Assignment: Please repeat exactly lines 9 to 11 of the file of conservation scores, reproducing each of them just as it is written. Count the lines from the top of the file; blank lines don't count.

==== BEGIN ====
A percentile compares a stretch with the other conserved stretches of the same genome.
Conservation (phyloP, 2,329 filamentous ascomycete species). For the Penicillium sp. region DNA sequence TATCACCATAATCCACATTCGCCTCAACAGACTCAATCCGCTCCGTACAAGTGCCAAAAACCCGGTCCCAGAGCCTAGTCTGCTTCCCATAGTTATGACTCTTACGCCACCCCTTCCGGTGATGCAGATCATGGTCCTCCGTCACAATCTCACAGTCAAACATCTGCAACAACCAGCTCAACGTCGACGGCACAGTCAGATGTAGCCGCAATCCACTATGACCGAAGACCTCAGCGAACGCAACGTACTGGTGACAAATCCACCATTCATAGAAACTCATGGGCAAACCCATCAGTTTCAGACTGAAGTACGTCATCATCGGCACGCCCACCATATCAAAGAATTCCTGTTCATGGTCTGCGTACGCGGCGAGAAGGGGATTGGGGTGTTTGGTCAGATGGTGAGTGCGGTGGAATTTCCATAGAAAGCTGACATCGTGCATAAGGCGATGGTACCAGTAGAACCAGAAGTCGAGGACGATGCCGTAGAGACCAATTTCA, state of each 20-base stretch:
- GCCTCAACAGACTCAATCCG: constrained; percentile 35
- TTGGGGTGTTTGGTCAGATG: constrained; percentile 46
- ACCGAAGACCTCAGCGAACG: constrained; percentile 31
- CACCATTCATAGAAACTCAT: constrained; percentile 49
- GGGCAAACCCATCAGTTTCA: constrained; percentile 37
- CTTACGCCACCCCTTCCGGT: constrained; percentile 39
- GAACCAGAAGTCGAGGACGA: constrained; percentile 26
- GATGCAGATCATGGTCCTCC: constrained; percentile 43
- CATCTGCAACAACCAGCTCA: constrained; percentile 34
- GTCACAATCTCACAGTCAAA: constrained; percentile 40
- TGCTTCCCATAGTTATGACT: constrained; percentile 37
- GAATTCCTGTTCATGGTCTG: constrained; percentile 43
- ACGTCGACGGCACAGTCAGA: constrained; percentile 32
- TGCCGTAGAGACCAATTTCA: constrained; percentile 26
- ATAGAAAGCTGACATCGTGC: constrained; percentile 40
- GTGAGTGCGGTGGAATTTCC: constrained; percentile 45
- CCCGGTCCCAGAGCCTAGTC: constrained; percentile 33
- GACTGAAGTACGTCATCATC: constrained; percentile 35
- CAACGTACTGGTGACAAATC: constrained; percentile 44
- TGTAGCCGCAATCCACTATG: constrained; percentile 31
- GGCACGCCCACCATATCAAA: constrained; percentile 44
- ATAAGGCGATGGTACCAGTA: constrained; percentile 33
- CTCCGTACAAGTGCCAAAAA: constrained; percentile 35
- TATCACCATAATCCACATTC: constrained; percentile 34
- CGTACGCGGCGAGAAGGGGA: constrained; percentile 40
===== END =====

- GAACCAGAAGTCGAGGACGA: constrained; percentile 26
- GATGCAGATCATGGTCCTCC: constrained; percentile 43
- CATCTGCAACAACCAGCTCA: constrained; percentile 34